NYPD Killing News on Crime Stats Ray Kelly NYPD Fix Crime Like a Las Vegas Casino
NYPD alters access to local crime data, raising transparency concerns
By Unnamed Author(s) — Tuesday, December 10th, 2013 ‘Al Jazeera America’ / New York, NY
The NYPD made major changes to how it disseminates information on crimes last week by cutting off a long-standing source of information for residents and introducing a new, high-tech source.
On December 5, news broke that the NYPD had ordered all 77 police precincts to stop giving information to the media on neighborhood crimes and to direct requests to the office of the Deputy Commissioner for Public Information (DCPI). The move has prompted some local publications to discontinue their weekly crime blotters.
A few days later on December 8, the NYPD unveiled a new interactive crime map that enables the public to search and view data on major felonies that occur in the city.
Taken together, what do the two moves mean for local residents and journalists?
The end of neighborhood crime blotters?
The NYPD's restriction of media access to local crime information comes in response to a push by journalists for the NYPD to make its local crime reports available and uniform across all precincts. Prior to the change, the majority of precincts allowed journalists access to forms detailing crimes and complaints. Rather than extend access to include all precincts, the NYPD issued a directive to precinct commanders that stated, “Any requests by media to view complaint reports be referred to the office of the Deputy Commissioner For Public Information.”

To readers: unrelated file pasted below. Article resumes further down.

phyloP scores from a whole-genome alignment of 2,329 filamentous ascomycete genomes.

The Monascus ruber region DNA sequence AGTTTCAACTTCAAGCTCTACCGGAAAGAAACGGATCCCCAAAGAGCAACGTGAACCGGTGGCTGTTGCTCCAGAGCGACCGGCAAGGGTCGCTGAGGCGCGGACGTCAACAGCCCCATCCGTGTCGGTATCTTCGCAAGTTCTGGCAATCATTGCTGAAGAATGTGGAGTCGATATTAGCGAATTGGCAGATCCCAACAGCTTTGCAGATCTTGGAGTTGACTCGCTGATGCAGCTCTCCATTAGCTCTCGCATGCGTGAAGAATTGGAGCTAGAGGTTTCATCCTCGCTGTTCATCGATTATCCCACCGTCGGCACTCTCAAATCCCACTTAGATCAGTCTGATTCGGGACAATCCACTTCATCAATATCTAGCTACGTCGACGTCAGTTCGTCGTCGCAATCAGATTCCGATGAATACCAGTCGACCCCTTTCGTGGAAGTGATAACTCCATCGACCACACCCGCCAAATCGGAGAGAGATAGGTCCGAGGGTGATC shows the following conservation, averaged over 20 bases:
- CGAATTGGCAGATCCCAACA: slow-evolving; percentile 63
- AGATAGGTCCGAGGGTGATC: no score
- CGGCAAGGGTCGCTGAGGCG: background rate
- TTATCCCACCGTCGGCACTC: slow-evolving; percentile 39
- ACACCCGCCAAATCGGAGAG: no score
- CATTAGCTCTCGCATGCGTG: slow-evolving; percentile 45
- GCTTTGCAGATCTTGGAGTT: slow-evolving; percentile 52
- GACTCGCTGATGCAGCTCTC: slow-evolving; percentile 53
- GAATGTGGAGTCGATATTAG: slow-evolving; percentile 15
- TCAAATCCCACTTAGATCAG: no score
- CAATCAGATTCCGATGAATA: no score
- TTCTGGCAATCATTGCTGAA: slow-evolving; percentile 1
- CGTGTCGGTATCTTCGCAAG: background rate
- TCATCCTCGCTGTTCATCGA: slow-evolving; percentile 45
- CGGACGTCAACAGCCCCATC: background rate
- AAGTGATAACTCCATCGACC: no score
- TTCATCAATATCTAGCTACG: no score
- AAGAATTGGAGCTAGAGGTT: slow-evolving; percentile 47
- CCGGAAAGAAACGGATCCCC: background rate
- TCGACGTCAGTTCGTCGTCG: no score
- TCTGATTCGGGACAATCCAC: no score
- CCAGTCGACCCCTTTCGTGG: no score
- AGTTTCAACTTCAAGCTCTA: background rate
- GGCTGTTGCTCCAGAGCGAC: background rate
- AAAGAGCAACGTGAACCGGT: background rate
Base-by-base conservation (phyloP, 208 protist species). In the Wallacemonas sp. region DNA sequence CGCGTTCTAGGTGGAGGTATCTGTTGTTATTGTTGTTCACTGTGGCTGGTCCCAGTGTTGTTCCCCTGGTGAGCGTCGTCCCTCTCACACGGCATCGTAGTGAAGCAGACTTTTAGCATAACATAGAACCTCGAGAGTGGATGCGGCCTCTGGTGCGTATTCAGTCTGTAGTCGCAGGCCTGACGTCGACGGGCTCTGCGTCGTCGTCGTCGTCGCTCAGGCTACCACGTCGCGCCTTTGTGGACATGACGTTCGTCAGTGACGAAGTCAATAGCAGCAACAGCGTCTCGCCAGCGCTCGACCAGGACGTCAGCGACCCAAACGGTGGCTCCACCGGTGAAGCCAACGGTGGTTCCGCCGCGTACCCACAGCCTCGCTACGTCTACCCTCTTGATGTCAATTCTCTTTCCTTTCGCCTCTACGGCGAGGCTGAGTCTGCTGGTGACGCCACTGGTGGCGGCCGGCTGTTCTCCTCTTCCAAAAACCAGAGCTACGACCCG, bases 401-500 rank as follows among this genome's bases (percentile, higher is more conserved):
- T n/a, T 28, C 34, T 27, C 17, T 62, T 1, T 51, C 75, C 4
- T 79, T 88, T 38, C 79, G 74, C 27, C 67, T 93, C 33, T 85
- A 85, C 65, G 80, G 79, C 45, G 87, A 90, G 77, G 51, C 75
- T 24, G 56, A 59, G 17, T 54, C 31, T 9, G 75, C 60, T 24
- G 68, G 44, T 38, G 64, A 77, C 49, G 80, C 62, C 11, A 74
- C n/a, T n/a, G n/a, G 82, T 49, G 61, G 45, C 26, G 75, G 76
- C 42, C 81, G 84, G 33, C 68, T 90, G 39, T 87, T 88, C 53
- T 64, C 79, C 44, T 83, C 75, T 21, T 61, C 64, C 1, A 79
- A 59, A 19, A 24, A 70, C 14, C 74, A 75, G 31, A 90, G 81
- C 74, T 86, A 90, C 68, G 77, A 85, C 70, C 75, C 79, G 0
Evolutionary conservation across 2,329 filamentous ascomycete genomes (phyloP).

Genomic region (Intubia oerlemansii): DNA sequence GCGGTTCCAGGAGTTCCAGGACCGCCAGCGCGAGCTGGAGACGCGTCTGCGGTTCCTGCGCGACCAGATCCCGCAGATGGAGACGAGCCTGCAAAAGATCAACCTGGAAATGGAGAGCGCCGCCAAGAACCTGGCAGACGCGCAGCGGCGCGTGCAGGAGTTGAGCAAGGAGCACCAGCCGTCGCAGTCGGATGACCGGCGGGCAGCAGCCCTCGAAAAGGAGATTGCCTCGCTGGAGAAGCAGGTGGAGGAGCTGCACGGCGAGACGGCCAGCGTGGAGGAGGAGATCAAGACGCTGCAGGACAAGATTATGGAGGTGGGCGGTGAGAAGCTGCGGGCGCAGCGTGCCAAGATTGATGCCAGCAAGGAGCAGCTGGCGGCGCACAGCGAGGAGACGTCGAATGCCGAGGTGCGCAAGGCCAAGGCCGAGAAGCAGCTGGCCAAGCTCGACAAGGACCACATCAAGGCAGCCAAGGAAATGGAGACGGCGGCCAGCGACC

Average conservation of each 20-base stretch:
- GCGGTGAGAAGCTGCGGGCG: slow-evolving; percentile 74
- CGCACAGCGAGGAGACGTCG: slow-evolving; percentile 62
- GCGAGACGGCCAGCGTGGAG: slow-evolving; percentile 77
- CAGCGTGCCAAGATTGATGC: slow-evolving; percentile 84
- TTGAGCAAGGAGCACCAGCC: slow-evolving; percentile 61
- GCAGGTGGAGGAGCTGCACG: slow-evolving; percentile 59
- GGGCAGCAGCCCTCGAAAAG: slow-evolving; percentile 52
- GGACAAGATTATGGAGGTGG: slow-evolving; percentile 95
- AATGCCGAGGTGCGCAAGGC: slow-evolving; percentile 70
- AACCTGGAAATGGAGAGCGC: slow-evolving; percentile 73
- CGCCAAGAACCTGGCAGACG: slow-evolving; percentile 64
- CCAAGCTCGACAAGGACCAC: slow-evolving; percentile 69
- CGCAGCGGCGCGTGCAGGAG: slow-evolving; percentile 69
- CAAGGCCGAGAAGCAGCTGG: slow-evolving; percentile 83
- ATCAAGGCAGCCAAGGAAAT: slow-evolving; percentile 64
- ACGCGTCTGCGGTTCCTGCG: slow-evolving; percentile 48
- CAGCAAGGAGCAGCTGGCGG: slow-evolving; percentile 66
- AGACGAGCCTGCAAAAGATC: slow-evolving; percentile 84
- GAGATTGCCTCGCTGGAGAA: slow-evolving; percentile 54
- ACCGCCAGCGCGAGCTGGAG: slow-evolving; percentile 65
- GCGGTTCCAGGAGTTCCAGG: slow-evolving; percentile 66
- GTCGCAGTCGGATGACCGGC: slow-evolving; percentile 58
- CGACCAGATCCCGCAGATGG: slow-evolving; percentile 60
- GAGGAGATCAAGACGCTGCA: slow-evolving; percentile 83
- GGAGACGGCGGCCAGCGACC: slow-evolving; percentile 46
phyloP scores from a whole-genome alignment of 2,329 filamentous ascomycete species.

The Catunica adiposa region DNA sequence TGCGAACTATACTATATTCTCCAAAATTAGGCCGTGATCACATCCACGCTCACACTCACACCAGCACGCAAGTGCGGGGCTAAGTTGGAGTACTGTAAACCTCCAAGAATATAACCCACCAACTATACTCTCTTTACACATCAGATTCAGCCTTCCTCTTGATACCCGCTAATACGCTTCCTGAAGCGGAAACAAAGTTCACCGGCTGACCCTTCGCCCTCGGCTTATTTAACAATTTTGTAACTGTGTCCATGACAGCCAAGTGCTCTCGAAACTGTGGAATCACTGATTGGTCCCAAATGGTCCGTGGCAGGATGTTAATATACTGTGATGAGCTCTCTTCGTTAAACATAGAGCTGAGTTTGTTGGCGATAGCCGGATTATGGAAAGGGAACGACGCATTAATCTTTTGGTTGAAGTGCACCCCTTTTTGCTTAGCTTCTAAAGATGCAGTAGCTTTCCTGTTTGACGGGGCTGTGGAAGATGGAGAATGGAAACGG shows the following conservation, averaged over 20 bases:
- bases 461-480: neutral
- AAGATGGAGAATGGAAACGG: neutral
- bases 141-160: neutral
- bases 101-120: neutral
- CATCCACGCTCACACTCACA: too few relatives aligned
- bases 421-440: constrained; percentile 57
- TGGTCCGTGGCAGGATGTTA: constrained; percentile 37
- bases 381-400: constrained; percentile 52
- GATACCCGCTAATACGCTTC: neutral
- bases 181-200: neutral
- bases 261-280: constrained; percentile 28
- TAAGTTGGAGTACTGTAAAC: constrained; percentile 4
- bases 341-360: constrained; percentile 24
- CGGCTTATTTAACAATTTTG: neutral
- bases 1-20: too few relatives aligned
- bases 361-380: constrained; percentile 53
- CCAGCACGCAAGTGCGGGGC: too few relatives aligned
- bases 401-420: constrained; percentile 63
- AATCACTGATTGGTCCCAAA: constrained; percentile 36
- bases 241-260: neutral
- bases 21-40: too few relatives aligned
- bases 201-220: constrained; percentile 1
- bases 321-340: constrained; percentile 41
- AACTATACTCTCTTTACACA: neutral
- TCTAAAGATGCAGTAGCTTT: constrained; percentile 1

The policy change was first discovered by The Nabe, a blog that publishes a weekly crime blotter for Brooklyn's Fort Greene and Clinton Hill neighborhoods. The Nabe described its process for publishing its crime blotter, which will be discontinued under the new rules:
Every Wednesday morning, a reporter from The Nabe visits the 88th Precinct and is handed forms outlining the previous week’s felony crime reports, which includes information on all murder, rape, assault, robbery, burglary or theft of property in the precinct. The reporter copies down the information, asks the officers lingering questions from the reports and writes up the crime blotter post. This will no longer be allowed.
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The move by the NYPD has left many residents and local reporters wondering how they will be able to access local crime information with the same level of detail and timeliness. The centralization of local crime information represents a major change in the role the DCPI, which generally only disseminates information about high-profile crimes of citywide interest. In the past, it has not been a source of information about crimes such a burglaries or muggings that residents living in close proximity may want to know about in detail.
A source told the news site DNAinfo, “DCPI is a small unit, so I don't know how they're going to handle it." Reporters could conceivably obtain the local precinct complaint reports by filing Freedom of Information Law (FOIL) requests, but such requests routinely take up to 60 days to process.
In a statement to The Stream, the NYPD said the move will not result in any policy changes at the DCPI office, whose procedures "have been in place for decades." The statement noted that media can "go through DCPI to get information or to set up meetings with their local precincts regarding crime and safety information." The NYPD did not respond to question about whether local complaint reports would be available through DCPI in the same format previously available through many local precincts.
The NYPD also stressed the need to safeguard information contained in many complainant reports, writing, "Complainant reports contain confidential information that could jeopardize the safety of a witness or compromise an ongoing investigation. It is essential that we safeguard ongoing investigations and the identity of victims of crimes and other information."
Note: From Suzannah.
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